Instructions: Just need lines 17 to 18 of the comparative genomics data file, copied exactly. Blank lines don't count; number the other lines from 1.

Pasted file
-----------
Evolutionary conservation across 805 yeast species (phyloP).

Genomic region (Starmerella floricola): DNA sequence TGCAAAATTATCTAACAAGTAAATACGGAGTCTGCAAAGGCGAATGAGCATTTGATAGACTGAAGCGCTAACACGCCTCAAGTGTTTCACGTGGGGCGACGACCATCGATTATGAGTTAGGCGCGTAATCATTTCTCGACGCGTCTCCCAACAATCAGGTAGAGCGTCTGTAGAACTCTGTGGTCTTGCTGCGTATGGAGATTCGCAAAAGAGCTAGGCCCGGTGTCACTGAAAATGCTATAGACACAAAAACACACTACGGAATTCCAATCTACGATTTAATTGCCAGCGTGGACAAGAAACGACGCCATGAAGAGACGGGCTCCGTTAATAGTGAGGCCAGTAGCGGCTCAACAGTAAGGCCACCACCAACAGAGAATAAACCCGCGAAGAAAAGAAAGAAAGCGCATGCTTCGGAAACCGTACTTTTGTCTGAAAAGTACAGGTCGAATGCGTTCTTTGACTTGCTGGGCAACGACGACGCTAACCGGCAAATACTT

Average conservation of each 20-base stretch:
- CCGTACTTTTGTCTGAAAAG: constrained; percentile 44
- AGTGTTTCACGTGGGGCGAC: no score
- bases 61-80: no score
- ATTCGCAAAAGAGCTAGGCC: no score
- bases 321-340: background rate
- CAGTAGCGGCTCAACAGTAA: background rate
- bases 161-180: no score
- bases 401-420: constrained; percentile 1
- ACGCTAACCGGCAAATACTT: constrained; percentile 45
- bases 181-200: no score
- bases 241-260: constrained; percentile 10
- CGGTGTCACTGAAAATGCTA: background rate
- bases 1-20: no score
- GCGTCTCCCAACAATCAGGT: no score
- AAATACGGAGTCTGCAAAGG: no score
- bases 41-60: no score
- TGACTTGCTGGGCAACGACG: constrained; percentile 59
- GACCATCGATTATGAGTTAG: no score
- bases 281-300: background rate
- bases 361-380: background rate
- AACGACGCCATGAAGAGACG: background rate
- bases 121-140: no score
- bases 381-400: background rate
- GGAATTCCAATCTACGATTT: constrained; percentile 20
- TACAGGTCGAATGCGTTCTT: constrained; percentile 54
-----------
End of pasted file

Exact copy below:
- GCGTCTCCCAACAATCAGGT: no score
- AAATACGGAGTCTGCAAAGG: no score